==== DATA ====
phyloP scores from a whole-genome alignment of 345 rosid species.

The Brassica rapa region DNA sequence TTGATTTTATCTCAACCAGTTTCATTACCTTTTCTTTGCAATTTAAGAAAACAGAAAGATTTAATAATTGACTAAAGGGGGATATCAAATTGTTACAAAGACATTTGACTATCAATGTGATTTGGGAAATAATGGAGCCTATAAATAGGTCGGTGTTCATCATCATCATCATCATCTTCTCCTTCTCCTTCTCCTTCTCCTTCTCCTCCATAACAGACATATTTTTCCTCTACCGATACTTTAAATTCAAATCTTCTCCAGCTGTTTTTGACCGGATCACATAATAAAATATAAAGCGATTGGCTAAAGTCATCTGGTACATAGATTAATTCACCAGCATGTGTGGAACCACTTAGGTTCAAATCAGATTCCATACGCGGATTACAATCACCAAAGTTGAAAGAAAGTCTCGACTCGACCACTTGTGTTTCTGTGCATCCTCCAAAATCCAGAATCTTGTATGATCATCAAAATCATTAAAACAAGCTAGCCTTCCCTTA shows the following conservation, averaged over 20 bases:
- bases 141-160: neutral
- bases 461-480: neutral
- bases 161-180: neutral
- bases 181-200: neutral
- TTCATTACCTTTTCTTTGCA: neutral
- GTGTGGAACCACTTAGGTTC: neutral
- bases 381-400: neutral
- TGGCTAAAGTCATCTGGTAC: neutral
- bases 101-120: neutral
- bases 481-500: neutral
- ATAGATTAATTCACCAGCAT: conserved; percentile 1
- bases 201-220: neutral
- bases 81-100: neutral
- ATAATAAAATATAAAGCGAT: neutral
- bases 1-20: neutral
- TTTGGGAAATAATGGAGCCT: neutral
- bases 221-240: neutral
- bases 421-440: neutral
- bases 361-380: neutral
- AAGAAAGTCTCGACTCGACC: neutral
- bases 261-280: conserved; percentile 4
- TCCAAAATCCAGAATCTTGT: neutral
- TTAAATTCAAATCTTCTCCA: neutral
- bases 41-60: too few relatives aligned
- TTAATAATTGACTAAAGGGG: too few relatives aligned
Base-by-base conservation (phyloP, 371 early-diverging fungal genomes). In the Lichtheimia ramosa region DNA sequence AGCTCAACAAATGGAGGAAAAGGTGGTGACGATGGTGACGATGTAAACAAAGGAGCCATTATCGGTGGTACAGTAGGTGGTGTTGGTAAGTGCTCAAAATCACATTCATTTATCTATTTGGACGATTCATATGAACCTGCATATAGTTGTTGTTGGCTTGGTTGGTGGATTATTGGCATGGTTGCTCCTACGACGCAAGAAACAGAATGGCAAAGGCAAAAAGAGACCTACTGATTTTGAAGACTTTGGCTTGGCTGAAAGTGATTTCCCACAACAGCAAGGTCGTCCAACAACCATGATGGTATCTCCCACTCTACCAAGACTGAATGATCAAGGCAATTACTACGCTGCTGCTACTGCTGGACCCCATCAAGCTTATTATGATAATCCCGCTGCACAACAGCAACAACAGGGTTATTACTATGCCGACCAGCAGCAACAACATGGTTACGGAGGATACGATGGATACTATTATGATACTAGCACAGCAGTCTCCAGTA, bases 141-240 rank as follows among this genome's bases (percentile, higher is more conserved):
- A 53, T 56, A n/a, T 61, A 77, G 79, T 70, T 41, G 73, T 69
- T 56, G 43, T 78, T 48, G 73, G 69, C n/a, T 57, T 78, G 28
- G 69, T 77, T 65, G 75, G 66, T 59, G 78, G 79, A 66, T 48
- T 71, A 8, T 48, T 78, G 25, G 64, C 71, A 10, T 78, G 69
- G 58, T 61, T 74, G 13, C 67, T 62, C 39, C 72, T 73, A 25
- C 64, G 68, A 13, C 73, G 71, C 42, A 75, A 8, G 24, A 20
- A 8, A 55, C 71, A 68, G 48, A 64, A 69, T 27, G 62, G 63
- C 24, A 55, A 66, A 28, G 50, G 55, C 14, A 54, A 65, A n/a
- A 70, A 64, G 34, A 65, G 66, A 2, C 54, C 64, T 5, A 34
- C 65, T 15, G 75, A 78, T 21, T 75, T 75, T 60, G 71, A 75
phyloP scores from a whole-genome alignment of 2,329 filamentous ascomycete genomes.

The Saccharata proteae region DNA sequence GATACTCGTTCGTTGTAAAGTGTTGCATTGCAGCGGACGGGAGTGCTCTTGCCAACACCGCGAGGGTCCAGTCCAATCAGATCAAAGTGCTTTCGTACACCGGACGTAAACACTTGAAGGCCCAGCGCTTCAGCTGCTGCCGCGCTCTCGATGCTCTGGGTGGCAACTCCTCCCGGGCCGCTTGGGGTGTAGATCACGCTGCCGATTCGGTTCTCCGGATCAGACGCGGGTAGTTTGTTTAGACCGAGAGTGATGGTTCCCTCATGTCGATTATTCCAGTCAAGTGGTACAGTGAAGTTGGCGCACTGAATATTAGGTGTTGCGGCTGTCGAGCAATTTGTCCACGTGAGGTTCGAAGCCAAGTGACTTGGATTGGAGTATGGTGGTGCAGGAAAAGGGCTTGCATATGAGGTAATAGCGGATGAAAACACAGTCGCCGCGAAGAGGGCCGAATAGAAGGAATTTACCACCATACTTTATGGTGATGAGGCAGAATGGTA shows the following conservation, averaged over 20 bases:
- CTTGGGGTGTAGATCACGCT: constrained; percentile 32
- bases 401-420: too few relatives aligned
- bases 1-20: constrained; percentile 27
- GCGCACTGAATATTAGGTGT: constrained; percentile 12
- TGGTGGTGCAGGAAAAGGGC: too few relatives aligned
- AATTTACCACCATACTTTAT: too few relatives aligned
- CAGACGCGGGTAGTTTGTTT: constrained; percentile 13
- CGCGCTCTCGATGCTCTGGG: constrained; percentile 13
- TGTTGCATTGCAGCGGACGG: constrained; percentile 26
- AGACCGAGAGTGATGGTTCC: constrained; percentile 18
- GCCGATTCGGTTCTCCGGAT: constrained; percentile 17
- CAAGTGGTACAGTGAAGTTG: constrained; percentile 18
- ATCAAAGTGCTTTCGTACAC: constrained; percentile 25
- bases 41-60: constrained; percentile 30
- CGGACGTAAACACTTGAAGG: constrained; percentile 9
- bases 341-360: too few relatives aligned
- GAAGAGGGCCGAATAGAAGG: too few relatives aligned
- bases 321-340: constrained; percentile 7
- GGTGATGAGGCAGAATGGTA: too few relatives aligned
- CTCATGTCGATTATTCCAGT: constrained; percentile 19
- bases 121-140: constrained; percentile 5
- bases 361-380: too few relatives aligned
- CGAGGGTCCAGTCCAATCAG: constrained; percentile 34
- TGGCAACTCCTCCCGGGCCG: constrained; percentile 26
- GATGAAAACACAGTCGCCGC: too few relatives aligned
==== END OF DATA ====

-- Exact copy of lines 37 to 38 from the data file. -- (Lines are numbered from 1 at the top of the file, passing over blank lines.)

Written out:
- A 70, A 64, G 34, A 65, G 66, A 2, C 54, C 64, T 5, A 34
- C 65, T 15, G 75, A 78, T 21, T 75, T 75, T 60, G 71, A 75